I came across a quote from a theologian reminding me that the parables of Jesus are stories about how God is searching for us, seeking the lost and the least, not the triumphalistic and powerful. He wrote, “The Christian Church does not offer men and women a route map to God. Instead it tells them by what means they might be found by [God].”

So often, when we seek God, the temptation is to look for a reflection of our own needs, to find the key to our own selves. But these two lessons remind us when we get in this business of a relationship with God that God takes the lead – God looks for us – God asks tough questions of us – God directs us to places we never thought we’d go. “Who do YOU say that I am?” Jesus asks us. This is not the final exam, but it is an invitation to follow him and to find out more.



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Jacqueline Schmitt

The Adventurous Parson
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Friday, September 4, 2009

Proper 18B

A reflection on Mark 7:24-37 by Janine Goodwin, M.A., M. S. Ed.

“Let the children be fed first, for it is not fair to take the children’s food and throw it to the dogs.”

What on earth is Jesus doing, saying a thing like that to anyone? How can these words be coming from the Jesus who has just told members of his own group that observing food laws is not as important as what is within a person? I find myself disliking this passage for two reasons. The first is personal. This is not the Jesus I want to believe in. I want Jesus to be unfailingly kind and loving, always generous, always comforting to those in need. I am a recovering codependent, praying daily for healing from old, distorted teachings, working daily to uncover and recover from my own need to always be the good girl, the teacher, the helper, and never to admit my own needs, anger, bias, or sinfulness, not to mention plain old bad moods. I wonder whether I want Jesus to be the ultimate codependent. Certainly I don’t want to believe he would say something so cruel to a woman who wants healing for her child.

As I begin work on this passage, I want to find an excuse for Jesus, a reason those words aren’t really as cutting as they sound. The second objection takes shape: it is a sense of distance from the culture in which the Gospels take place, combined with the sense that God is alien and unpredictable. I am haunted by a remark from one of my Education for Ministry mentors, a passionate conservative who was doing his internship year in a wildly liberal parish: when we discussed some troubling passage from the Hebrew Scriptures, Gordon would smile and say, “Ah, but that was before God was a liberal.” He always got a laugh from us, and he got us thinking as well. I like to think that God agrees with me. It is easy for me to see that some passages in Scripture are written out of assumptions we no longer share—and it is easy to bear that as long as I am sure mine are an indication of the spiritual growth of the church as a whole, more true to the spirit of the Gospels, more just, more loving, more, well, right. In my indignation and unease at Jesus’ words to the Syro-Phonecian woman, I find a deeper fear: what if I’m wrong? What if Jesus was sexist and prejudiced? What if God is?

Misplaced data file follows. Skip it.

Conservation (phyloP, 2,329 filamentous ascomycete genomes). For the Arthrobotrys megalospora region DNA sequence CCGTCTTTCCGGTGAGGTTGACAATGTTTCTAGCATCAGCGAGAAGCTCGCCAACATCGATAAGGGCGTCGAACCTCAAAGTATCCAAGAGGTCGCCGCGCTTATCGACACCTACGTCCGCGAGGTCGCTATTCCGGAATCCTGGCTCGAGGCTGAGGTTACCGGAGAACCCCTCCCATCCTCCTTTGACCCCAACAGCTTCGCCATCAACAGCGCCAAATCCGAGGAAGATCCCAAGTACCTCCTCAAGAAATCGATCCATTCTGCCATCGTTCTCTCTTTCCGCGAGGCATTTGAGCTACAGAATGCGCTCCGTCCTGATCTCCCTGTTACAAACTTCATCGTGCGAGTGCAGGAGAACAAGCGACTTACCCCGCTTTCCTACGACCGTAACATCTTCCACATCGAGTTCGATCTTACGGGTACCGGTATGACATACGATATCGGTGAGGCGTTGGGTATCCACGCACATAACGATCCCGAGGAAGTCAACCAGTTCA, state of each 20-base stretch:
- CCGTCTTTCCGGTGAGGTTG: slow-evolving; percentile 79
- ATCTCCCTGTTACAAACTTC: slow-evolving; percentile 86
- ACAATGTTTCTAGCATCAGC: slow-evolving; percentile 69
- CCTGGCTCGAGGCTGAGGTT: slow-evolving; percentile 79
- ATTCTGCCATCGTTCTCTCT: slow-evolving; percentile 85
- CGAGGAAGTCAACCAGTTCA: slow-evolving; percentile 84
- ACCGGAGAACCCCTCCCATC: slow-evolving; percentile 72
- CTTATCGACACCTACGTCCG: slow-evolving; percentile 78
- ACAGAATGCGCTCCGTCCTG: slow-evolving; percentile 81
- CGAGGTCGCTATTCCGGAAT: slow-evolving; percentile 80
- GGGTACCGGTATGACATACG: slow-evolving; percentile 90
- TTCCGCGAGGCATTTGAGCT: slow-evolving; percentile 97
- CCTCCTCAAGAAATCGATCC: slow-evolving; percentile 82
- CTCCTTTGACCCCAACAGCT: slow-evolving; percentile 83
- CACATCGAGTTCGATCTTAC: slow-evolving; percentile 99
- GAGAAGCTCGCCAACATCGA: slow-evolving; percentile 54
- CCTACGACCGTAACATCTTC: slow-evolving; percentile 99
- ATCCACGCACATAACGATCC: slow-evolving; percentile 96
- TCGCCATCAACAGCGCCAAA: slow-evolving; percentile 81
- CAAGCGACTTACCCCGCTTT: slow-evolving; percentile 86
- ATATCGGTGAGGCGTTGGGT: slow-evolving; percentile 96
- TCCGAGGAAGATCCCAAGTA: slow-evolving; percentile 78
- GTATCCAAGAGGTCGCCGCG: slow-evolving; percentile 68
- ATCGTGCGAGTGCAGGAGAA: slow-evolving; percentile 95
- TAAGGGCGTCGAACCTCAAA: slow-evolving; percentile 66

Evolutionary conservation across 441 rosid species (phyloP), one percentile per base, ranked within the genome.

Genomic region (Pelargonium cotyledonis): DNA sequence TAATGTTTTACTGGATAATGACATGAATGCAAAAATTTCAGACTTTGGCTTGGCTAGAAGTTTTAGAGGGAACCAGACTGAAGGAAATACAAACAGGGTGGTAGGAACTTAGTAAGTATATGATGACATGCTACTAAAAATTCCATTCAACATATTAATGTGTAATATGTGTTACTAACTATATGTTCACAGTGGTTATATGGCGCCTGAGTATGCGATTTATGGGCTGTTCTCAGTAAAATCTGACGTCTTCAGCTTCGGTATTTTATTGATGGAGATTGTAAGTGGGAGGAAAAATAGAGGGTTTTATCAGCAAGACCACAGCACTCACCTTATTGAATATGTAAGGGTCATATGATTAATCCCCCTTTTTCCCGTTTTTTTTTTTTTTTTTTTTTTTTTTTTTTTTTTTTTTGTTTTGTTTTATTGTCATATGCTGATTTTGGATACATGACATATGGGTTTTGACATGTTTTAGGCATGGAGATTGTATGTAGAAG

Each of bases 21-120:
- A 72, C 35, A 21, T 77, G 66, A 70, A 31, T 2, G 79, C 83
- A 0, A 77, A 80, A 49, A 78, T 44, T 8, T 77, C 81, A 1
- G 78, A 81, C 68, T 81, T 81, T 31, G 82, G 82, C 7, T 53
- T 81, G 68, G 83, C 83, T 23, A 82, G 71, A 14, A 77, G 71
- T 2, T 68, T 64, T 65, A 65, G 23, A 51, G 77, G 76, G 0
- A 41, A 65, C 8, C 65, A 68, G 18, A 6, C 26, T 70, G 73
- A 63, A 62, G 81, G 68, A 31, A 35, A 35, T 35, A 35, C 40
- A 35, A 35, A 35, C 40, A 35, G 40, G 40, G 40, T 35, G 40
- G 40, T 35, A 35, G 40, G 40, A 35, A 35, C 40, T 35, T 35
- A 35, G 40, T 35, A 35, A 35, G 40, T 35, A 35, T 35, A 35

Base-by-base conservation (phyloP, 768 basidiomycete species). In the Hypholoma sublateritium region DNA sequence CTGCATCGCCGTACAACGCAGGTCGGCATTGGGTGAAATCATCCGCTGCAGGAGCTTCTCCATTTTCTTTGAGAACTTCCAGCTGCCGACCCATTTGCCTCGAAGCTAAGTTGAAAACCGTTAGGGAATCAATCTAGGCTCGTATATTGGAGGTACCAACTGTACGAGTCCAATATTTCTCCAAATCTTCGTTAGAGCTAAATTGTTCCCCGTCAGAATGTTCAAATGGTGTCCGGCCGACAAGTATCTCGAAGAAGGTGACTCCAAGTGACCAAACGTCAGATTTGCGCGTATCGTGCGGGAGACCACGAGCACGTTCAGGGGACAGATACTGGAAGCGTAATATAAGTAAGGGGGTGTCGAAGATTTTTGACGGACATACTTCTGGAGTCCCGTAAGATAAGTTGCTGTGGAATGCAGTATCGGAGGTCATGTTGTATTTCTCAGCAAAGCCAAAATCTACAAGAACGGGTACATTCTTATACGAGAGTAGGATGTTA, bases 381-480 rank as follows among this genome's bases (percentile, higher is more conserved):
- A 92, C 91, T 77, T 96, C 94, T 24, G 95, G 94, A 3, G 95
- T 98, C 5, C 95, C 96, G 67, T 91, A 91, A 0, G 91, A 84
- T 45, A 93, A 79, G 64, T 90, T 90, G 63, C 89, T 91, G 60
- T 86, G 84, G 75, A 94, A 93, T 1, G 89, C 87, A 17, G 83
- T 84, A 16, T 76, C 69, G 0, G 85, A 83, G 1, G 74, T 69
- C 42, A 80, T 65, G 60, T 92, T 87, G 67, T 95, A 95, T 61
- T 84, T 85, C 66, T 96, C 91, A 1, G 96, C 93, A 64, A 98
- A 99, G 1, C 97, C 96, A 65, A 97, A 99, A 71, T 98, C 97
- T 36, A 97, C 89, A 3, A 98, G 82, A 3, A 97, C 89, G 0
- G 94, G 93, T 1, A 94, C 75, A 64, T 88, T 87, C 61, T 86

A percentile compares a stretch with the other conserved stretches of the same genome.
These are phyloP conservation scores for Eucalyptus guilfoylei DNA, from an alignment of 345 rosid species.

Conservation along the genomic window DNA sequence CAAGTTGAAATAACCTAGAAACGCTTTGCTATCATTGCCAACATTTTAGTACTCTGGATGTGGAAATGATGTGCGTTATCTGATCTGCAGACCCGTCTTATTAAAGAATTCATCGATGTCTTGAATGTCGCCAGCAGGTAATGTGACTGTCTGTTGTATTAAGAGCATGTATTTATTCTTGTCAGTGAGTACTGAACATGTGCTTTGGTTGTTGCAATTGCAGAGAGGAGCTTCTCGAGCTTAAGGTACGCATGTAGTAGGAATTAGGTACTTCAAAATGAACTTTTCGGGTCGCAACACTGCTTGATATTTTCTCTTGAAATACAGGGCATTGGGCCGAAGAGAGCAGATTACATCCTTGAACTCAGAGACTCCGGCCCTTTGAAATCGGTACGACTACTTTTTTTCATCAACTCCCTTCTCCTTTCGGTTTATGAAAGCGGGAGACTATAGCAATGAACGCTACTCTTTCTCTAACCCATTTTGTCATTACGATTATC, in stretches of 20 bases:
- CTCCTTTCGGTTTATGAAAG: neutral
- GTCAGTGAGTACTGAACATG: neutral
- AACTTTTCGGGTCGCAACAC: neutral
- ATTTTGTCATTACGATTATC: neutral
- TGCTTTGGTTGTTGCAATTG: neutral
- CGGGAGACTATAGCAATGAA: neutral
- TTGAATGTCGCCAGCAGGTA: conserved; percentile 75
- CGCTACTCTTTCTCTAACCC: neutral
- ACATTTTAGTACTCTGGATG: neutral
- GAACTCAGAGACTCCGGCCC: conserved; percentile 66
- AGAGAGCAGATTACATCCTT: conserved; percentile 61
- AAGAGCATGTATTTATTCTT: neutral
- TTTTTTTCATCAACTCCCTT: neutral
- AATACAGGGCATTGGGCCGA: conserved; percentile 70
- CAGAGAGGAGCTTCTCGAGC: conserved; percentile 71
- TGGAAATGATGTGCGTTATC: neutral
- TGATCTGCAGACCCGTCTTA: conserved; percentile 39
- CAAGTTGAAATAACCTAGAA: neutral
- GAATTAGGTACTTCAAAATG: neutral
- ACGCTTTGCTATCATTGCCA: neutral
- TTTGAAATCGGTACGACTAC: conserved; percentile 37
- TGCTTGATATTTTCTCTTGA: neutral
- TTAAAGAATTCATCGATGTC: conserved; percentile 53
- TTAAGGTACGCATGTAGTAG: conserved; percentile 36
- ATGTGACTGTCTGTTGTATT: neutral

I feel again the sense of distance between my culture and the cultures from which Scripture grew. The Jesus whom I take for granted is in many ways a stranger, and his world is not mine, though my faith stance tells me that my world is also his and he is present with me. Still, in the world of this story, I don’t even know why this woman is there, what treatment she has faced for having a child who is seen as demon-possessed, and why Jesus makes such a distinction between their groups that he can call his people children and hers dogs.